Wednesday, January 04, 2012

dear anonymous....

Thank you for your comment to yesterdays post! :-)
You wrote:
next time (and we all know there WILL be a next time!), you can simply duplicate stitch over the wrong color with the right color
sorry to have to tell you this after you ripped back 6 rows . . .

And Guernseygal, you wrote something similar!
You wrote:
I understand. I hate knowing there is an error, but as it is colourwork there was actually a simpler fix. You could of swiss darned ( duplicate stitched) in the correct colour over the incorrect stitches xx

When I was at lunch with MizzSheep yesterday, she had offered up the very same advice. I have to admit, that while I know very well how to duplicate over a stitch, the notion escaped me that it could be used as a solution for my little (and I do mean little) knitting mistake. It had never entered my mind at all as being an option (which is saying something, I think).

Before I ripped back the 6 rows, I did exactly what you all were suggesting. I went to the other end of the ball of yarn, I cut out a section of the color of yarn I needed (it's variegated yarn, making the mistake even less noticeable, if you follow *sigh*), and I did exactly what both you and MizzSheep suggested I should do. I duplicated over the stitch. For those of you that aren't yarnies, what I did was to follow the line of old the thread exactly, and I "sewed in", or covered over, the old stitch with the new/correct color of yarn.

I did the fix. And I looked at it. And I looked at it some more under better light. And I looked at it again after putting reading glasses on. And I squished it between my fingers. And I hemmed and hawed about the texture and whether or not I could live with being able to feel it, even though I could not really see the mistake anymore. Much. And I thought about other sensible people I know use duplicate stitch to fix mistakes all the time, but how for me, I only use duplicate stitch to sew on a design, like a face on a stuffed toy or something. And I thought about how stupid that is, to not be willing to use a skill I use for decorating something, and also have it be a tool for fixing something. And I looked at the shawl some more. And I put the shawl down, ate some chocolate, surfed the internet, and came back and looked at the shawl again. And then, because my brain was still yelling something loudly at me (something I couldn't quite make out), and because my stomach was still doing backflips, I picked out the duplicate stitch that I had just sewn in. And then I ripped back the 6 rows.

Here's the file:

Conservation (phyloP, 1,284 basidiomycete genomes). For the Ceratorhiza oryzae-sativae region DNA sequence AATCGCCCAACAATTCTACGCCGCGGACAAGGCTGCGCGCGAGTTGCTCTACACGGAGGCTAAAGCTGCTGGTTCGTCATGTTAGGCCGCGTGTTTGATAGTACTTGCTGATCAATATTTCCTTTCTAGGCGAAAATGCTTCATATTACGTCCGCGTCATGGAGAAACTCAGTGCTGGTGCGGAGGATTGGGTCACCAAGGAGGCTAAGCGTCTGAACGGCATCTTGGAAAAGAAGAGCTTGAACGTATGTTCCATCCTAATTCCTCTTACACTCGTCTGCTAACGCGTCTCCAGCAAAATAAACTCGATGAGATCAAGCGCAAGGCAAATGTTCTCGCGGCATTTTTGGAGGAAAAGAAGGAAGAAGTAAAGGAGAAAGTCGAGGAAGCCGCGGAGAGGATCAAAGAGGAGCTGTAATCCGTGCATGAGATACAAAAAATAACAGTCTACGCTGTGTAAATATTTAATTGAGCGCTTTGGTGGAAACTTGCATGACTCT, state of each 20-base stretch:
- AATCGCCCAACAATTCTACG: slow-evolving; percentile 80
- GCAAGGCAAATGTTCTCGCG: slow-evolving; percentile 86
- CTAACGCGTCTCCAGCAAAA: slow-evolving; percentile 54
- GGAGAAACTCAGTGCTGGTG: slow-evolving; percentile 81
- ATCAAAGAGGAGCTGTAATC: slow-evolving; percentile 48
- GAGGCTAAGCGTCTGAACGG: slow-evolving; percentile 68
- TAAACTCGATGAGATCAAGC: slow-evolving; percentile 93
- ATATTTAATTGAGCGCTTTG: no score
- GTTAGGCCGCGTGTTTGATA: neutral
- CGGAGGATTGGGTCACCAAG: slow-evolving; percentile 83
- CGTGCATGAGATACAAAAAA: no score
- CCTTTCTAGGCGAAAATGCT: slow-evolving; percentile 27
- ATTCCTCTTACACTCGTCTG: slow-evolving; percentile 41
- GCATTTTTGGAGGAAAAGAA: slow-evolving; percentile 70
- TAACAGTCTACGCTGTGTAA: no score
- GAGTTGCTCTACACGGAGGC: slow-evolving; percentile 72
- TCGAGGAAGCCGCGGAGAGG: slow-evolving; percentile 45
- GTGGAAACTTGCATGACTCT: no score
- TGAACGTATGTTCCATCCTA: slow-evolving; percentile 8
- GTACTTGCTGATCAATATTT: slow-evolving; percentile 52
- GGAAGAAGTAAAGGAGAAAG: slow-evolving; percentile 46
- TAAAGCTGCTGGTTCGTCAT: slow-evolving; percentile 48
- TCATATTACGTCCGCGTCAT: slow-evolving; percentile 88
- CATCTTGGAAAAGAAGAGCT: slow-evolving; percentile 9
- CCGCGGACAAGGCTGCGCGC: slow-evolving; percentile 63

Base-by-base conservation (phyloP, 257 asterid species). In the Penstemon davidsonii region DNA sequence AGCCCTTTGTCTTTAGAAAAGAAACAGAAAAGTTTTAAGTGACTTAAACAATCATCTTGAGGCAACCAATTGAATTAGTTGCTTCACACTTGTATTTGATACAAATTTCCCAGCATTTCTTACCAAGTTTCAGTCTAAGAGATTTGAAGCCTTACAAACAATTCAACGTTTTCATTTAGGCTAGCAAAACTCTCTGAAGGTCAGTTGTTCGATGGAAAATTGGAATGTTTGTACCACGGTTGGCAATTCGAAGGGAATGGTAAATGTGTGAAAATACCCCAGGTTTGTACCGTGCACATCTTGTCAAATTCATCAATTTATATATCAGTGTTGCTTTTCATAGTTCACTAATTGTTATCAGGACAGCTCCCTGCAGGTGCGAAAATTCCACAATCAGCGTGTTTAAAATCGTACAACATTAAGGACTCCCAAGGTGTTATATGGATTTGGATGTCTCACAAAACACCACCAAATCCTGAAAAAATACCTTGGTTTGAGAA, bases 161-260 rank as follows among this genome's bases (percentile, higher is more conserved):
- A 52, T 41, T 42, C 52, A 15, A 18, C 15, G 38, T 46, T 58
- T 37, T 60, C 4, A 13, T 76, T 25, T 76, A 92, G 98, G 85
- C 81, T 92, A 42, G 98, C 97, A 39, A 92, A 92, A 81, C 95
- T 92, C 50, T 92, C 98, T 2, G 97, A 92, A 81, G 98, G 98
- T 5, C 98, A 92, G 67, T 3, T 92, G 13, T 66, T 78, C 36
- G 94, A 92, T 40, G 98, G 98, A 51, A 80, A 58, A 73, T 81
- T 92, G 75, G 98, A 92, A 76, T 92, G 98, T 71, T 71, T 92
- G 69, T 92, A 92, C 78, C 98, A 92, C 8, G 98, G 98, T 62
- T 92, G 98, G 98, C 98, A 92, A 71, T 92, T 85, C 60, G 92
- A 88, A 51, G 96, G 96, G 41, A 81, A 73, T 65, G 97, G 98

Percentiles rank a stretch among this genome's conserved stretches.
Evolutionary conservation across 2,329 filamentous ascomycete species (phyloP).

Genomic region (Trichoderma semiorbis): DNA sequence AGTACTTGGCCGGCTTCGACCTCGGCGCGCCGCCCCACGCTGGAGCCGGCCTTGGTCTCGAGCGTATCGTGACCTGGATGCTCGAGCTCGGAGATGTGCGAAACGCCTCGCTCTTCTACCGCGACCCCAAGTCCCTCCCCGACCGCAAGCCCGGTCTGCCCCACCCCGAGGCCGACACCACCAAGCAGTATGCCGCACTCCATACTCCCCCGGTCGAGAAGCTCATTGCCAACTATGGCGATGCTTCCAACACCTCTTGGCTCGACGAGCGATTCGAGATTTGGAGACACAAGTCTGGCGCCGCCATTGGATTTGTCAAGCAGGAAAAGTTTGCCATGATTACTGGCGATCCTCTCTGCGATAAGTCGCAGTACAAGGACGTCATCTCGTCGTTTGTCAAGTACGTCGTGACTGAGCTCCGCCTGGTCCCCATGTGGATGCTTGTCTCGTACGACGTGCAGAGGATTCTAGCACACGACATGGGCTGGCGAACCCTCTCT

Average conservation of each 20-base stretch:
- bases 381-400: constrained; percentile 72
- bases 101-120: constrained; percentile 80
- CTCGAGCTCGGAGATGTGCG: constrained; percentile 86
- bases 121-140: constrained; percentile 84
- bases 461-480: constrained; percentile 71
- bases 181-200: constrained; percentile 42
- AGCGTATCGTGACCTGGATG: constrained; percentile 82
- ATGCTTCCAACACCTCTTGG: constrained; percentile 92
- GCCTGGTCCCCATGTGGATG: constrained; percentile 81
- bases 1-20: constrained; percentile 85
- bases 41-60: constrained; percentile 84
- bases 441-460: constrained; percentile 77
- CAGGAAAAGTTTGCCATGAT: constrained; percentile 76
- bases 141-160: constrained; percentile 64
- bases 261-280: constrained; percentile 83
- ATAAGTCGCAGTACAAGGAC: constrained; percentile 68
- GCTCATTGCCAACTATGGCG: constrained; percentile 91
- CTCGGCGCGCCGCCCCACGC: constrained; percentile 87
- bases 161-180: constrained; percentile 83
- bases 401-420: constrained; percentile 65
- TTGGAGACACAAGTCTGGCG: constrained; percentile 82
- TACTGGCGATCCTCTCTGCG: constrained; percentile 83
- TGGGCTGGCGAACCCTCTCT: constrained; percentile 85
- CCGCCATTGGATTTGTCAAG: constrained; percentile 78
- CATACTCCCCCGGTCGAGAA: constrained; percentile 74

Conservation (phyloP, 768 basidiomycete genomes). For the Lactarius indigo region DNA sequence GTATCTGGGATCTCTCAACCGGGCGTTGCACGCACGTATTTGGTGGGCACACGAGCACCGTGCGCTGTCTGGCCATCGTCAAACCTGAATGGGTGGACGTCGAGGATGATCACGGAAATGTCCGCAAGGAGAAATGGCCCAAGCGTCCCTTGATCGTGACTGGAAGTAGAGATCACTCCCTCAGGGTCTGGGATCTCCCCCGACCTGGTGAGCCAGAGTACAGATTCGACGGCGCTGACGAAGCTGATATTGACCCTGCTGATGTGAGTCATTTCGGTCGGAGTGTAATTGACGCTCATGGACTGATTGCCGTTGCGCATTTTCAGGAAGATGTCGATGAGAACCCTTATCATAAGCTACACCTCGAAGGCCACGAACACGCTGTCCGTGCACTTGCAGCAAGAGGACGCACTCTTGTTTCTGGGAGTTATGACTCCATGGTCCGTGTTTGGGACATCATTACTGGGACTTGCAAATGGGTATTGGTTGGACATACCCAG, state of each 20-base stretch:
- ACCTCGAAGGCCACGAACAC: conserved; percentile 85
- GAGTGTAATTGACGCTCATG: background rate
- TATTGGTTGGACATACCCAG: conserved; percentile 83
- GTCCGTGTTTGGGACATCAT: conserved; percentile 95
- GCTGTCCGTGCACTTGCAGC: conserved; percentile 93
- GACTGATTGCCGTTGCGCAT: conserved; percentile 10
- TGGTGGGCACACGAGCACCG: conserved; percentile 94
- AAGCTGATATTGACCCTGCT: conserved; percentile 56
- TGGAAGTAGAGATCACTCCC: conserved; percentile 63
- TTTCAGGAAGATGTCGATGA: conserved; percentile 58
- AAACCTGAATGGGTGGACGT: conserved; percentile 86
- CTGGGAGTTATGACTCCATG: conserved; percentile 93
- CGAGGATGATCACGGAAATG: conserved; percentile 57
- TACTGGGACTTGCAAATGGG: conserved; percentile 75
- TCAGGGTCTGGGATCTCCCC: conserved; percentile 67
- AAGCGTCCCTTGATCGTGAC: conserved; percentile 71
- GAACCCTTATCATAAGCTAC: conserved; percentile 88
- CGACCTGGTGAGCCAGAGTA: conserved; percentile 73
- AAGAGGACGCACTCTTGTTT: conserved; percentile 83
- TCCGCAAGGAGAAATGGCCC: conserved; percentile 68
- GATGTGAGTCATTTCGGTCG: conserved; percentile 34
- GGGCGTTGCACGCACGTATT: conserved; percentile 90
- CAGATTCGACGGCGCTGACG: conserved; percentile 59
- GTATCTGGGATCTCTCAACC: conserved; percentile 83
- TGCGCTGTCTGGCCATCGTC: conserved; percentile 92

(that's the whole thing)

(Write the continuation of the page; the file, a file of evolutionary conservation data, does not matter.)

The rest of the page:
It's like I just couldn't stand myself knowing that I hadn't really fixed anything....I had only just tried to cover things up (and the fact that I cant stomach that, is also saying something).

For me, this question really is not about the knitting. I know that. If you are someone reading this post, and if you would have also ripped back, do you also feel like that isn't the question? (or is it just me that is the knitting knutcase here?!). For me, the question is not about how I handle mistakes in knitting; it is about how I handle mistakes in my life. Knitting has just become an analogy.